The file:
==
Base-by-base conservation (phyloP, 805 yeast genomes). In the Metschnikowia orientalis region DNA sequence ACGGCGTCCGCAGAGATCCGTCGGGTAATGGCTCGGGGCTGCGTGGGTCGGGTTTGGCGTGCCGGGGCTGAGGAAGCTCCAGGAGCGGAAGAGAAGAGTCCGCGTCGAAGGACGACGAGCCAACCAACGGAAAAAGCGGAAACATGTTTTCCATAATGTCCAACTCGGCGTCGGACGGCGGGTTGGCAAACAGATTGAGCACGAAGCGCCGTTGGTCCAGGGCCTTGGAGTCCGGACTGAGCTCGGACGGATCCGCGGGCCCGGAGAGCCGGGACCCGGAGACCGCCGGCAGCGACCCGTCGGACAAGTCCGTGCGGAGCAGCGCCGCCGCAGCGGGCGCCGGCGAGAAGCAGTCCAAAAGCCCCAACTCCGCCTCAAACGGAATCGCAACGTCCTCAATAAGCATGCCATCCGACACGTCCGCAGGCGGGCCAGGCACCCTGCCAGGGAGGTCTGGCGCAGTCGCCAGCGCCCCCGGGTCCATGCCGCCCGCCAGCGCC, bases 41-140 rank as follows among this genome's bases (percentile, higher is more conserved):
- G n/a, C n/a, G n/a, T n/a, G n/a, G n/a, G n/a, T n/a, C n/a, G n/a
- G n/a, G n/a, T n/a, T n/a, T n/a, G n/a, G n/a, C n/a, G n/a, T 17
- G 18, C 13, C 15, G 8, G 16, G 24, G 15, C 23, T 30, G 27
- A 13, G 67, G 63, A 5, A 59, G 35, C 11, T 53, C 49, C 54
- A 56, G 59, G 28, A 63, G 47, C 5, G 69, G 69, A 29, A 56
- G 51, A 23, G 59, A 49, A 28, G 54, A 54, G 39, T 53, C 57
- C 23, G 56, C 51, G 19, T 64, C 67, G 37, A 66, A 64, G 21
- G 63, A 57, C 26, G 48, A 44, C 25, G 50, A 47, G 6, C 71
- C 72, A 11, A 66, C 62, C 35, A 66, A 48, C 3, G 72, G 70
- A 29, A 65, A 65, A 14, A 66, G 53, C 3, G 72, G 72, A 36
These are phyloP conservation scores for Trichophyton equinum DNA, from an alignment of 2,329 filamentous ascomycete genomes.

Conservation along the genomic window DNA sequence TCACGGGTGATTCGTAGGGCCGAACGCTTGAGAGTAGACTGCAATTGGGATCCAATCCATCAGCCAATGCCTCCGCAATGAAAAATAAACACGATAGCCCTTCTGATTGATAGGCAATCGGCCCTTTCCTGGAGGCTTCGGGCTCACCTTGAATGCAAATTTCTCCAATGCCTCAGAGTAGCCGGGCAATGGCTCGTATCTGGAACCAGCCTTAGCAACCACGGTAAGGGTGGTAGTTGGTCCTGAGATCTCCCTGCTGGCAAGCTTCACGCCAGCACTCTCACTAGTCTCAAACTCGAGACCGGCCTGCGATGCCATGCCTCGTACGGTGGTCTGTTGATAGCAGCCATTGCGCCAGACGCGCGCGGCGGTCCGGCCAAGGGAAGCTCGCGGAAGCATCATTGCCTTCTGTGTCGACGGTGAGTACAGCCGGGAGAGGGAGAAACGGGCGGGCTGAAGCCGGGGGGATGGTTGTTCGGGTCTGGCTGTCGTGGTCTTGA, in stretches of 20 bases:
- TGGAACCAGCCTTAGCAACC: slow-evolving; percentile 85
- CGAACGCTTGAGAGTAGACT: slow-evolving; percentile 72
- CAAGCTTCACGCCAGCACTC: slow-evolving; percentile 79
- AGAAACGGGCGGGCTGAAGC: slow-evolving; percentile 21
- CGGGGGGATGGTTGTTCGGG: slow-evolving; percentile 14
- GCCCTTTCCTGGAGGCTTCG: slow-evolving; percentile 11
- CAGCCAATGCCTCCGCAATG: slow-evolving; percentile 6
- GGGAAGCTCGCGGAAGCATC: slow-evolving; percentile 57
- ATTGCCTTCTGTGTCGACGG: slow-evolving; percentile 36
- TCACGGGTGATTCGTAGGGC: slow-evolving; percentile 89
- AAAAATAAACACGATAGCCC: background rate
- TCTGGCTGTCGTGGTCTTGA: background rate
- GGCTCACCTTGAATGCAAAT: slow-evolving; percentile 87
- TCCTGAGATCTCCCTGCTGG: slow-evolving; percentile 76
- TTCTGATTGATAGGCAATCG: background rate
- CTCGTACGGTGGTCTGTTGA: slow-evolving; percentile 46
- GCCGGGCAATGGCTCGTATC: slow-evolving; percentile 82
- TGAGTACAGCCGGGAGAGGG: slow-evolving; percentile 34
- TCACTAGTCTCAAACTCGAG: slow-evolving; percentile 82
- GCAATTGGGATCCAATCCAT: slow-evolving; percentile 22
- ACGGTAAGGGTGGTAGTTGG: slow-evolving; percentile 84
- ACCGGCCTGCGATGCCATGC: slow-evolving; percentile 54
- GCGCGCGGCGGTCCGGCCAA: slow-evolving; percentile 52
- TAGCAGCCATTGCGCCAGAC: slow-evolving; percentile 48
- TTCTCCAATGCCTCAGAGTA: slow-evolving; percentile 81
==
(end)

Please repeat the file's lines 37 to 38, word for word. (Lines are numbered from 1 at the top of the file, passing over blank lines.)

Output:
- TAGCAGCCATTGCGCCAGAC: slow-evolving; percentile 48
- TTCTCCAATGCCTCAGAGTA: slow-evolving; percentile 81